Integrative Land Use Planning: Collaborative Tools for Optimizing Performance
Dates: May 14, 2013
Day/Time: Tuesday, 8:30 a.m.-4:00 p.m.
Location: UO in Portland, White Stag Block, Room
Presenter: Kevin Halsey
Jason Franklin, AICP
Grade Options: non-credit
How do we measure functional outcomes of decisions we make that impact the spectrum of the human-built environment to the natural environment? This workshop looks at the decision-making process using a dashboard system that provides policy experts and business leaders with real-time metrics to better inform choices.
The ability of the surrounding land to sustain our existence is an important aspect of sustainability. Clearly, we rely on healthy ecosystems for a multitude of benefitsfrom clean air, to clean water and climate regulation. What is less obvious, however, is the complex interconnection between the ecosystem and the social and economic systems. How we manage the land directly affects the health of the natural environment as well as the social and economic wellbeing of the population.
Decisions about how we manage the land around us occur at many levels and in many forms. At the most basic level, we all make decisions about how we manage the area around our residences. Cities and counties engage in land use planning to manage future growth and use of lands within their boundaries. Western states are entrusted with managing hundreds of thousands of acres (even millions in some cases) for the benefit of society. State and federal agencies manage large portions of the west for a variety of purposes.
The day will begin with examining the important linkages between ecological, social and economic systems and identifying mechanisms for integrating understanding of these important interrelationships into land management decision making processes. To illustrate, if a city reduces the amount of open space within its jurisdiction, there will be an increase in costs associated with water quality treatment. The day will conclude with a discussion of a series of examples that demonstrate how we can improve sustainable outcomes throughout our landscapefrom our own backyards to the millions of acres of publicly managed land.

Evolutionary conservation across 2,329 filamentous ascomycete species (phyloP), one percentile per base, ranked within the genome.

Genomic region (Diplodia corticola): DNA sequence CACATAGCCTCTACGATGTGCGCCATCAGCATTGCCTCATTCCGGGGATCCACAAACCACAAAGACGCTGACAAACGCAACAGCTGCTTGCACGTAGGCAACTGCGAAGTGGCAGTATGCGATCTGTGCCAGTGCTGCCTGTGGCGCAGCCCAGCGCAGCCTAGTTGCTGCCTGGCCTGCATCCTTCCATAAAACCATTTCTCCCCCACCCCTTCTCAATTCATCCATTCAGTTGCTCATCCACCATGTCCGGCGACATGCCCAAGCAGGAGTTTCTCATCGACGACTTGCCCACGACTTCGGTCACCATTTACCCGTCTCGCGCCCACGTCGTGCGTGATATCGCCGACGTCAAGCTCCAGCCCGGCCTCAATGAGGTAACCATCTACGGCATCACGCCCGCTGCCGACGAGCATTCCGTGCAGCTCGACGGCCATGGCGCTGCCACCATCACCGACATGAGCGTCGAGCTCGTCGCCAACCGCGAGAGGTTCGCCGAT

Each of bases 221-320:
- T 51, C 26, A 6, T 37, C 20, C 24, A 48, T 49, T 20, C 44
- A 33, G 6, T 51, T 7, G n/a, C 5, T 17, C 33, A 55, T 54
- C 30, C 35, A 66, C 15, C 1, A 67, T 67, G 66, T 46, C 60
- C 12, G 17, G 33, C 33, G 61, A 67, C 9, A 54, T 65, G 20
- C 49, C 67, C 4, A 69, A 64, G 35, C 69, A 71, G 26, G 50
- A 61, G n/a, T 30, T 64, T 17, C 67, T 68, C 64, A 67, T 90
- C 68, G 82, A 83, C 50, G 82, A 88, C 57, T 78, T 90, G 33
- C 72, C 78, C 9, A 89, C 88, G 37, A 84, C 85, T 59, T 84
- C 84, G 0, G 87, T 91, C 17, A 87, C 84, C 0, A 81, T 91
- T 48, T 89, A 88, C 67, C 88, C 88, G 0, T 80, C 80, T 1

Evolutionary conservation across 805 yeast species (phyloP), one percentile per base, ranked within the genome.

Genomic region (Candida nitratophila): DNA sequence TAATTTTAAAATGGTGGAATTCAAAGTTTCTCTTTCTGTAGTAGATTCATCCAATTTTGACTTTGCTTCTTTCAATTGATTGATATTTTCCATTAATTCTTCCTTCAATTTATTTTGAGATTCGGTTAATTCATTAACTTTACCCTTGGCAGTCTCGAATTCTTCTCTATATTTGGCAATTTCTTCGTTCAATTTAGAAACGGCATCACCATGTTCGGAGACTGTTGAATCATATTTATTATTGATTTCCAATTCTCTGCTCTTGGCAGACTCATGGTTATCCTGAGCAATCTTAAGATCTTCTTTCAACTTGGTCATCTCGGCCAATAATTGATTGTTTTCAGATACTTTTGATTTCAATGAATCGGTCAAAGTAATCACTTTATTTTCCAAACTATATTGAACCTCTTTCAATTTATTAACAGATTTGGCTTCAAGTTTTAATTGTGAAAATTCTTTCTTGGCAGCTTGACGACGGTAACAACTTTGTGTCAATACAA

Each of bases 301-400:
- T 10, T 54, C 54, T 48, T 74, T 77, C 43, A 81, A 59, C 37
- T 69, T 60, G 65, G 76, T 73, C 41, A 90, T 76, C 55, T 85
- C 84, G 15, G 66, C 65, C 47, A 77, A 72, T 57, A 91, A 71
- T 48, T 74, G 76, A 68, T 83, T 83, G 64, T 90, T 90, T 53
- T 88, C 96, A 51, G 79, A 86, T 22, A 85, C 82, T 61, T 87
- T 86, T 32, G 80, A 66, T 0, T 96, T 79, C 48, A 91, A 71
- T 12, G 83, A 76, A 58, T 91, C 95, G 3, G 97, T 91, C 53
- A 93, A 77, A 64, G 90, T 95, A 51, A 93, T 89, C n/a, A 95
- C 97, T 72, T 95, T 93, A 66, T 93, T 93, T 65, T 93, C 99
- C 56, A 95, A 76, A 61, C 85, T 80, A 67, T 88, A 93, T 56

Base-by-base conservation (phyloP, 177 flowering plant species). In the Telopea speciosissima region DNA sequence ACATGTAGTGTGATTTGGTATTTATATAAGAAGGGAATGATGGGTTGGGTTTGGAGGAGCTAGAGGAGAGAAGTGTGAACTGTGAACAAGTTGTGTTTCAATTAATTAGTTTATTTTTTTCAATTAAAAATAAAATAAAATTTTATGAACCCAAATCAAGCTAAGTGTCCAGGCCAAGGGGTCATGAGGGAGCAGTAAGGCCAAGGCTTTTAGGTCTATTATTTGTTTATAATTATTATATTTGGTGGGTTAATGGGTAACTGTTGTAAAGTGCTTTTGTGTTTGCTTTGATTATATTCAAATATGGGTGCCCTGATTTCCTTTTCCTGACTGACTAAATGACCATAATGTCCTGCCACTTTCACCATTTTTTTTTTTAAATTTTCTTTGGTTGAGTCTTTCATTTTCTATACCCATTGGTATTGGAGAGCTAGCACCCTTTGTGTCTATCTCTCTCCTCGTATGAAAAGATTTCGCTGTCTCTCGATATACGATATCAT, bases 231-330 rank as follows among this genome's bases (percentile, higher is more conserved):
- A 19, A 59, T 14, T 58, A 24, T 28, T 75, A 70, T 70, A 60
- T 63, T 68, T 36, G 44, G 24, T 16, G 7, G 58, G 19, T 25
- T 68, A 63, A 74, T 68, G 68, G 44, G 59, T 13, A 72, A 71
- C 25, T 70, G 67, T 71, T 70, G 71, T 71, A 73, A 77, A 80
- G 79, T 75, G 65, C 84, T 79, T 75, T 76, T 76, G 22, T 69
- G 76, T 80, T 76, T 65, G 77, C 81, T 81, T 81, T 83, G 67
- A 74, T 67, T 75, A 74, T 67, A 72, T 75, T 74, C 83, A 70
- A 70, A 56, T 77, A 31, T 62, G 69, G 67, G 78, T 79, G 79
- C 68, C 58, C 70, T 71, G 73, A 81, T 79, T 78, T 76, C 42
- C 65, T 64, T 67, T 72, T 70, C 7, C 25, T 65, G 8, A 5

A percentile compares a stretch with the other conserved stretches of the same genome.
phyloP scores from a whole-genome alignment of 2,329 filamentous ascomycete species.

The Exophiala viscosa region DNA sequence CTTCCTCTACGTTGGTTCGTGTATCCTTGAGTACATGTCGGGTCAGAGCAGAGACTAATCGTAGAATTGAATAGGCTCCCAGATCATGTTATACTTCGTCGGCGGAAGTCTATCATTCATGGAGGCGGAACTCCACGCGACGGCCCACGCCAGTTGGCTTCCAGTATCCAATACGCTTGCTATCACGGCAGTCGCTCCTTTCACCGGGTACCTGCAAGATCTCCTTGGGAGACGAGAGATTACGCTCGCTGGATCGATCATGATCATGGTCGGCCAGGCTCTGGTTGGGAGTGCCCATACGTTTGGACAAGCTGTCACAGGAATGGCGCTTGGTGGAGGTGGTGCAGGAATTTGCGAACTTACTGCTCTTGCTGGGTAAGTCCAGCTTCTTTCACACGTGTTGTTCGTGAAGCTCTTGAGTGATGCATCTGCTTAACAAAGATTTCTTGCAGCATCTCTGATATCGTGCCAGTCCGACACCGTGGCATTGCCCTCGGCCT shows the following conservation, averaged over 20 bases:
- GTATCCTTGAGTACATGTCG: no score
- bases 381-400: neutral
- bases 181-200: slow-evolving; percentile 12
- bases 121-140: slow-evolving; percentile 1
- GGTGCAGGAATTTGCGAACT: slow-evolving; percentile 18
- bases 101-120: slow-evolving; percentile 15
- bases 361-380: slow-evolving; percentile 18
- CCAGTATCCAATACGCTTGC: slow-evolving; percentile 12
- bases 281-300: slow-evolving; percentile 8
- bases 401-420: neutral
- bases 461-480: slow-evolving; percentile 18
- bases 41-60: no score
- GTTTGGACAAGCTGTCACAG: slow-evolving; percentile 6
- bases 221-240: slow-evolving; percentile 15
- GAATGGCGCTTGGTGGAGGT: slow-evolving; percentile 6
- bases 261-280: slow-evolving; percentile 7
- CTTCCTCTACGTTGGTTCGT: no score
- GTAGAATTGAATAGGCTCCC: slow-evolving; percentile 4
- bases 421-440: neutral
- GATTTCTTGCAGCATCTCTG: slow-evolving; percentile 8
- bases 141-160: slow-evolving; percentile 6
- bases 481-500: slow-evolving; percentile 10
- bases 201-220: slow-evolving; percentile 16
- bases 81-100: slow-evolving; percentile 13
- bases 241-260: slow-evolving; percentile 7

This workshop will be broken into five sessions designed to take participants progressively through the important issues associated with bringing sustainability to land management processes:
- Session 1Introducing and Understanding the Concepts
This session will introduce important concepts associated with human dependence on ecological processes and ecosystem services and illustrate why these dependences are going to increasingly define the limits of sustainability. This session will also introduce the important connection between ecosystem services and sustainability and will demonstrate how ecosystem services approaches can provide tools for thinking about the relationships among the natural, social and economic systems.
- Session 2A Different Approach
This session will describe current approaches to land use planning and land management decisions and will illustrate some of the inherent mechanisms that make it difficult for those processes to provide sustainable outcomes. This session will provide alternative approaches for decision making that integrate ecological, social and economic factors in a more effective manner.
- Session 3Examples of an Alternative Approach to Land Use and Land Management
This session will address application of alternative approaches to land management decisions. We will begin with a few examples of how to apply these concepts at a backyard level and then move into a discussion of changes that can improve land use planning processes. This session will look closely at the Oregon land use planning system and identify the existing missed opportunities within that system. Additional issues addressed will include private property rights, balancing private rights and social responsibility, and use of market approaches.
- Session 4Examples of Alternative Approach Continued
This session will be a continuation of the examples started in Session 3, and it will cover management of state trust and public resource lands such as Forest Service and Bureau of Land Management lands.
- Session 5Land Management Scenario Game
This session will give students a chance to apply the concepts discussed during the day through a land management scenario game.
This workshop is designed to cover a number of concepts. To ensure participants are provided with the understanding they need to apply these concepts in the future, sessions will include real life examples, case studies and project examples. In addition, these five sessions will include a combination of presentation, group exercises, and facilitated discussion.
Online registration not currently available for this course